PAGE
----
As the material for the discharge vessel use is made of quartz or glass types which are transparent to UV-C radiation.

The electrodes consist of a metal, for example aluminium or silver, a metal alloy or a transparent, conductive, inorganic compound, such as ITO. They may be embodied so as to be a coating, an adhered foil, a wire or a wire gauze.

To focus the light intensity in a specific direction, a part of the discharge vessel may be provided with a coating which acts as a reflector of VUV and UV-C light.

The discharge vessel is filled with oxygen-free xenon or a gas mixture containing xenon.

The inner wall of the discharge vessel is partly, or entirely, coated with a coating containing the phosphor. Said coating may additionally comprise an organic or inorganic binder or a binder composition.

The phosphor is composed of a host lattice doped with a few percent of an activator. Said host lattice always is an inorganic, oxygen-containing material, such as oxides, aluminates, phosphates sulfates, borates or silicates. The activator is a metal ion selected from the group formed by Pr3+, Bi3+ and Pb2+. CaSO4:Pb, SrSO4:Pb, MgSO4:Pb, (Ca,Mg)SO4:Pb (Ca,Mg,Sr)SO4:Pb, (Ca,Sr)SO4:Pb, CaLi2SiO4:Pb, SrSiO3:Pb, (Ca,Sr,Ba)SiO3:Pb, Ba(Y,Gd,Lu)B9O16:Bi, YF3Bi, YOF:Bi, (Gd,Y)OF:Bi,Pr, Y3Al5O12:Bi, (Gd,Y)3Al5O12:Bi, (Gd,Y)3 (Al,Ga)5O12:Bi, (Ca,Y,Lu)PO4:Pr, (Lu,Y)BO3:Pr or ScBO3:Pr can suitably be used as a phosphor. Particularly preferred phosphors are those comprising praseodymium, such as LaPO4:Pr, LaB3O6:Pr, LaBo3:Pr, YBO3:Pr, YPO4:Pr and Y2SiO5:Pr. Other preferred phosphors are phosphors comprising Bi, such as YPO4:Bi and LuPO4:Bi.

When an AC voltage is applied to the electrodes, a corona discharge may be ignited in the xenon-containing filling gas. As a result, excimers, i.e. molecules composed of an excited xenon-atom and a xenon-atom in the ground state, form in the xenon. Xe+X*=Xe2*

The excitation energy is released again as UV-radiation having a wavelength of =180 to 190 nm. This conversion of electron energy into UV-radiation takes place very efficiently. The UV-photons generated are absorbed by the activator ions and the excitation energy is partly released again in the spectral range of longer wavelength. The absorption coefficient of the phosphors activated with Pb2+, Bi3+ or Pr3+ is very large for the wavelengths in the xenon-radiation range, and the quantum yield is high. The host lattice does not take part in the luminescence process, however, it does influence the exact position of the energy levels of the activator ion and hence the absorption and emission wavelengths. The phosphors are prepared by a solid state reaction from the starting compounds in the form of fine-grain powders having a grain-size distribution between 1 and 10 μm. Said phosphors are applied to the walls of the discharge vessel by means of a flow-coating process. The coating suspensions for the flow-coating process contain water or an organic compound, such as butylacetate, as the solvent. By adding auxiliary agents, such as stabilizers, liquefiers, cellulose derivatives, he suspension is stabilized and the rheological properties thereof are influenced. The phosphor suspension is provided on the walls of the vessel in the form of a thin layer, and subsequently dried and baked at 600° C. Next, the vessel is evacuated to remove all gaseous impurities, in particular oxygen. Subsequently, the vessel is filled with xenon at a gas pressure off approximately 200-300 mbar and sealed.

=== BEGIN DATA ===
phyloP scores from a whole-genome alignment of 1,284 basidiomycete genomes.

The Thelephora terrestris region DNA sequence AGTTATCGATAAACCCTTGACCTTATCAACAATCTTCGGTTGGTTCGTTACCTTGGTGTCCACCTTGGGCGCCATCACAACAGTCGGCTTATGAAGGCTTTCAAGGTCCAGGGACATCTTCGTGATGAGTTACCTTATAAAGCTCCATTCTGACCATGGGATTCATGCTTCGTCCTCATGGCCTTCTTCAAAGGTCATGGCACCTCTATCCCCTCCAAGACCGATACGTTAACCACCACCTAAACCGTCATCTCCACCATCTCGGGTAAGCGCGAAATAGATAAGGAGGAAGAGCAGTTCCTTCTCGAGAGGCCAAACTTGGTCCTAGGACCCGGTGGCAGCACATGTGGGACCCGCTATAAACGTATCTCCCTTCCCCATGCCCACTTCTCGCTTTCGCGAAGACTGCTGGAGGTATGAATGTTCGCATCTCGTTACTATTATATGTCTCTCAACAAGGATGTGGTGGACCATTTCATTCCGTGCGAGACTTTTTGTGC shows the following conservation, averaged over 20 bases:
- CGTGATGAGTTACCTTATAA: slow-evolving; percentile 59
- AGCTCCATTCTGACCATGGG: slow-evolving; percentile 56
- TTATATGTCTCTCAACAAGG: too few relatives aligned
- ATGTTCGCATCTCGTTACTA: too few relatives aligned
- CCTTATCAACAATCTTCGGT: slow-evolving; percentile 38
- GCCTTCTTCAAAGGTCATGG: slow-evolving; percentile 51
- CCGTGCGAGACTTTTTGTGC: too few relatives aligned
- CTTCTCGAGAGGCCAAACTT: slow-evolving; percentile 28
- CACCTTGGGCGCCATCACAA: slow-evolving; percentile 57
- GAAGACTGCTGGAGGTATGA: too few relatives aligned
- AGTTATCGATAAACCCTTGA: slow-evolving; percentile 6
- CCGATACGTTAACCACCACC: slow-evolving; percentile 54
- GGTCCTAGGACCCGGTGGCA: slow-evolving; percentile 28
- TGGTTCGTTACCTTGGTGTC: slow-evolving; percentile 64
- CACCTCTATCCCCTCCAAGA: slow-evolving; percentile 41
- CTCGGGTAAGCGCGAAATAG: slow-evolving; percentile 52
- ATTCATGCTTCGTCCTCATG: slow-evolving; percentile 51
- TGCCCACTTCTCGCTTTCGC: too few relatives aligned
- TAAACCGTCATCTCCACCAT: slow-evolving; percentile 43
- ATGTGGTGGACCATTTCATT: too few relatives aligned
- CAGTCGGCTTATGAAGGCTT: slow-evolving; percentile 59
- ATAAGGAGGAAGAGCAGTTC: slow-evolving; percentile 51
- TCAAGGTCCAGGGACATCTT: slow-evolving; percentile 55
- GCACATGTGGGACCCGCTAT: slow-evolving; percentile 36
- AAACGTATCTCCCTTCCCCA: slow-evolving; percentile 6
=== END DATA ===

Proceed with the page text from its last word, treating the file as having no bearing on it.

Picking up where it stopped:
Table 1 shows the relative disinfecting action of gas discharge lamps comprising lead-containing or praseodymium-containing phosphors and of a mercury gas discharge lamp in comparison with UV-radiation of wavelength λ=265 nm and a disinfecting action of 1.0, calculated in accordance with the spectrum of activity according to DIN 5031-10.

TABLE 1
Relative disinfecting action
Emission Band/Line Relative Disinfecting
UV-Source [nm] Action
Hg Plasma 254 0.84
CaSO4:Pb 230 0.73
(Ca,Mg)SO4:Pb 246 0.75
SrSiO3:Pb 273 0.75
LaPO4:Pr 225,258 0.79

In a water-disinfecting device, the gas discharge lamp may also be combined with, for example, an active coal filter. A gas discharge lamp in accordance with the invention can be used as a radiation source to irradiate ink, coloring substances, photoresist lacquers, as well as for photochemical processes.

EXAMPLE 1 OF EMBODIMENT

A suspension of SrSiO3 in butylacetate using nitrocellulose as the binder is prepared. By means of a flow-coating process, the phosphor suspension is applied to the inner surface of a quartz tube having a diameter of 5 mm. The thickness of the phosphor layer corresponds to a basis weight of the phosphor of 3 mg/cm2. The binder is burned out at a temperature below 580° C. The lamp is filled with xenon at a gas pressure in the range from 200 to 300 mbar and subsequently sealed. Care should be taken to avoid oxygen impurities. Two electrodes of aluminium foil are diagonally adhered to the outer surface of the lamp.

The lamp is operated by means of a square-wave alternating current of 6 kV and 25 kHz.

The emission spectrum shown in FIG. 6 was analyzed by means of a multi-analyzer for optical spectra.

EXAMPLE 2 OF EMBODIMENT

The discharge vessel of the lamp in accordance with example 2 comprises a cylindrical tube of Suprasil™ having a thickness of 0.7 mm and a diameter of 50 mm. Said discharge vessel is filled with xenon at a pressure of 200 mbar. The wire-shaped inner electrode is arranged at the location of the tube axis. For the outer electrodes use is made of six strips of silver foil which are adhered to the outer surface of the discharge vessel so as to extend parallel to the inner electrode. The inner surface of the outer wall is coated with a CaSO4:Pb-containing phosphor layer.